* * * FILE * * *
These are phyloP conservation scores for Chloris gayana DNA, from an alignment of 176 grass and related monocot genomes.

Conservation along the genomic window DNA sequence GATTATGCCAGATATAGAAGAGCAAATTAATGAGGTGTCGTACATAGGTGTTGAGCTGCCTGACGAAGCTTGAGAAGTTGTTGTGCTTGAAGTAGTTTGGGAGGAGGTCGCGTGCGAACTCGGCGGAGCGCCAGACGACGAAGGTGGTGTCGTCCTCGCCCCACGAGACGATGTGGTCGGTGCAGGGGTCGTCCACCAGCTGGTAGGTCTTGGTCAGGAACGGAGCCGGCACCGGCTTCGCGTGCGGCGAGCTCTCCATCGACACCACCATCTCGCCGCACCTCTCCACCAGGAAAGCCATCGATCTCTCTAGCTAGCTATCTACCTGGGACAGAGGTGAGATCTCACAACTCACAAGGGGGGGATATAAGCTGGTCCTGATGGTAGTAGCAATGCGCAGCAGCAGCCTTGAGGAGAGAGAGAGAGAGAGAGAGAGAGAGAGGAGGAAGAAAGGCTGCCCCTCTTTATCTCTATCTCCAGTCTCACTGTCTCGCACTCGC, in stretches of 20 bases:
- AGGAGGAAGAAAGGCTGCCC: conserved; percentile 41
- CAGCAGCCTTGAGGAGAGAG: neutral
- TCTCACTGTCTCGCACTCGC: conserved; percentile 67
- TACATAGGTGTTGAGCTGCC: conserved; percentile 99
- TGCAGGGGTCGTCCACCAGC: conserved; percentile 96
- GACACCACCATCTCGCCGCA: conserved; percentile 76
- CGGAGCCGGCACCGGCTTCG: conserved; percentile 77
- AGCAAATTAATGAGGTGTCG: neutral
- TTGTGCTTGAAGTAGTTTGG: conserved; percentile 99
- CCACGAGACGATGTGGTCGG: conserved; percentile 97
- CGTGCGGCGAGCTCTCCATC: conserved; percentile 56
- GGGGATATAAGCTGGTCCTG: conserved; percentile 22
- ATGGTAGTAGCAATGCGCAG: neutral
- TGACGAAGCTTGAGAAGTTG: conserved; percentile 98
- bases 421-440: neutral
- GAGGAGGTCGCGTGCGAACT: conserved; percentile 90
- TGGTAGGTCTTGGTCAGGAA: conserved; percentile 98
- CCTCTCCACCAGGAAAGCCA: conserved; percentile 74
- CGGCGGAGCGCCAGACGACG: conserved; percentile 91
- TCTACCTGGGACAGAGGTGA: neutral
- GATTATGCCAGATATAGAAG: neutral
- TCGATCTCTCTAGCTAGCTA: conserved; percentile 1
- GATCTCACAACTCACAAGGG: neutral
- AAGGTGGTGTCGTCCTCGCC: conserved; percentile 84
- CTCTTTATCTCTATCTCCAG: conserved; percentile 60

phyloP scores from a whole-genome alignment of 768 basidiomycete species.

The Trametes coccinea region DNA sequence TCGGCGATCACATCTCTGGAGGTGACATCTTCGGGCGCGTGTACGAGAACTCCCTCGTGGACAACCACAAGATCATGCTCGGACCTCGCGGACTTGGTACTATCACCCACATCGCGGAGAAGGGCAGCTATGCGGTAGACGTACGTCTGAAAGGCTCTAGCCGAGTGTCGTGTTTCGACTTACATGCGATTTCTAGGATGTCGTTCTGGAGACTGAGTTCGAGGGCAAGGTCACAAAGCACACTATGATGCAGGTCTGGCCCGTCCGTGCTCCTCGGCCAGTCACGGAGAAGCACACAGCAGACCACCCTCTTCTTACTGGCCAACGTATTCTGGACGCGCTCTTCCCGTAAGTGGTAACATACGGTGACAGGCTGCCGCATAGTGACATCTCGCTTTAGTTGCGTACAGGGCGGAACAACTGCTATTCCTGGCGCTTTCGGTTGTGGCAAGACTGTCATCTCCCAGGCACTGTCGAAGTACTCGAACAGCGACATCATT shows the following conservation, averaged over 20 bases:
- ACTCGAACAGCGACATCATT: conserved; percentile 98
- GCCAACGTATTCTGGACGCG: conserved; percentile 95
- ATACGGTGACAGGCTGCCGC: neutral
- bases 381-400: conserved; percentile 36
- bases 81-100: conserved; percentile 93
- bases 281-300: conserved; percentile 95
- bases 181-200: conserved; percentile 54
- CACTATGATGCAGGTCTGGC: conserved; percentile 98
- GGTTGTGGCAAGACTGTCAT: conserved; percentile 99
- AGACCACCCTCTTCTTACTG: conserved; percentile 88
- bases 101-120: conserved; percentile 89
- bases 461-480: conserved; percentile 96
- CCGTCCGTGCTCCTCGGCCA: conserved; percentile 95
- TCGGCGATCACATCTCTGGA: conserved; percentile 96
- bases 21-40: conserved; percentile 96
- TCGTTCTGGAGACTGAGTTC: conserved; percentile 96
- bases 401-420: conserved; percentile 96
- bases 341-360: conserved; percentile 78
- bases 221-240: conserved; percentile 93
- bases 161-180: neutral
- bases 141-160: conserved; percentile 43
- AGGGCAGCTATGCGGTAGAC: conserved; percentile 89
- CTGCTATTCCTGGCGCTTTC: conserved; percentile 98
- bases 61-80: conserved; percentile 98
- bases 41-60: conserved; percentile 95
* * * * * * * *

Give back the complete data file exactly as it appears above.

These are phyloP conservation scores for Chloris gayana DNA, from an alignment of 176 grass and related monocot genomes.

Conservation along the genomic window DNA sequence GATTATGCCAGATATAGAAGAGCAAATTAATGAGGTGTCGTACATAGGTGTTGAGCTGCCTGACGAAGCTTGAGAAGTTGTTGTGCTTGAAGTAGTTTGGGAGGAGGTCGCGTGCGAACTCGGCGGAGCGCCAGACGACGAAGGTGGTGTCGTCCTCGCCCCACGAGACGATGTGGTCGGTGCAGGGGTCGTCCACCAGCTGGTAGGTCTTGGTCAGGAACGGAGCCGGCACCGGCTTCGCGTGCGGCGAGCTCTCCATCGACACCACCATCTCGCCGCACCTCTCCACCAGGAAAGCCATCGATCTCTCTAGCTAGCTATCTACCTGGGACAGAGGTGAGATCTCACAACTCACAAGGGGGGGATATAAGCTGGTCCTGATGGTAGTAGCAATGCGCAGCAGCAGCCTTGAGGAGAGAGAGAGAGAGAGAGAGAGAGAGAGGAGGAAGAAAGGCTGCCCCTCTTTATCTCTATCTCCAGTCTCACTGTCTCGCACTCGC, in stretches of 20 bases:
- AGGAGGAAGAAAGGCTGCCC: conserved; percentile 41
- CAGCAGCCTTGAGGAGAGAG: neutral
- TCTCACTGTCTCGCACTCGC: conserved; percentile 67
- TACATAGGTGTTGAGCTGCC: conserved; percentile 99
- TGCAGGGGTCGTCCACCAGC: conserved; percentile 96
- GACACCACCATCTCGCCGCA: conserved; percentile 76
- CGGAGCCGGCACCGGCTTCG: conserved; percentile 77
- AGCAAATTAATGAGGTGTCG: neutral
- TTGTGCTTGAAGTAGTTTGG: conserved; percentile 99
- CCACGAGACGATGTGGTCGG: conserved; percentile 97
- CGTGCGGCGAGCTCTCCATC: conserved; percentile 56
- GGGGATATAAGCTGGTCCTG: conserved; percentile 22
- ATGGTAGTAGCAATGCGCAG: neutral
- TGACGAAGCTTGAGAAGTTG: conserved; percentile 98
- bases 421-440: neutral
- GAGGAGGTCGCGTGCGAACT: conserved; percentile 90
- TGGTAGGTCTTGGTCAGGAA: conserved; percentile 98
- CCTCTCCACCAGGAAAGCCA: conserved; percentile 74
- CGGCGGAGCGCCAGACGACG: conserved; percentile 91
- TCTACCTGGGACAGAGGTGA: neutral
- GATTATGCCAGATATAGAAG: neutral
- TCGATCTCTCTAGCTAGCTA: conserved; percentile 1
- GATCTCACAACTCACAAGGG: neutral
- AAGGTGGTGTCGTCCTCGCC: conserved; percentile 84
- CTCTTTATCTCTATCTCCAG: conserved; percentile 60

phyloP scores from a whole-genome alignment of 768 basidiomycete species.

The Trametes coccinea region DNA sequence TCGGCGATCACATCTCTGGAGGTGACATCTTCGGGCGCGTGTACGAGAACTCCCTCGTGGACAACCACAAGATCATGCTCGGACCTCGCGGACTTGGTACTATCACCCACATCGCGGAGAAGGGCAGCTATGCGGTAGACGTACGTCTGAAAGGCTCTAGCCGAGTGTCGTGTTTCGACTTACATGCGATTTCTAGGATGTCGTTCTGGAGACTGAGTTCGAGGGCAAGGTCACAAAGCACACTATGATGCAGGTCTGGCCCGTCCGTGCTCCTCGGCCAGTCACGGAGAAGCACACAGCAGACCACCCTCTTCTTACTGGCCAACGTATTCTGGACGCGCTCTTCCCGTAAGTGGTAACATACGGTGACAGGCTGCCGCATAGTGACATCTCGCTTTAGTTGCGTACAGGGCGGAACAACTGCTATTCCTGGCGCTTTCGGTTGTGGCAAGACTGTCATCTCCCAGGCACTGTCGAAGTACTCGAACAGCGACATCATT shows the following conservation, averaged over 20 bases:
- ACTCGAACAGCGACATCATT: conserved; percentile 98
- GCCAACGTATTCTGGACGCG: conserved; percentile 95
- ATACGGTGACAGGCTGCCGC: neutral
- bases 381-400: conserved; percentile 36
- bases 81-100: conserved; percentile 93
- bases 281-300: conserved; percentile 95
- bases 181-200: conserved; percentile 54
- CACTATGATGCAGGTCTGGC: conserved; percentile 98
- GGTTGTGGCAAGACTGTCAT: conserved; percentile 99
- AGACCACCCTCTTCTTACTG: conserved; percentile 88
- bases 101-120: conserved; percentile 89
- bases 461-480: conserved; percentile 96
- CCGTCCGTGCTCCTCGGCCA: conserved; percentile 95
- TCGGCGATCACATCTCTGGA: conserved; percentile 96
- bases 21-40: conserved; percentile 96
- TCGTTCTGGAGACTGAGTTC: conserved; percentile 96
- bases 401-420: conserved; percentile 96
- bases 341-360: conserved; percentile 78
- bases 221-240: conserved; percentile 93
- bases 161-180: neutral
- bases 141-160: conserved; percentile 43
- AGGGCAGCTATGCGGTAGAC: conserved; percentile 89
- CTGCTATTCCTGGCGCTTTC: conserved; percentile 98
- bases 61-80: conserved; percentile 98
- bases 41-60: conserved; percentile 95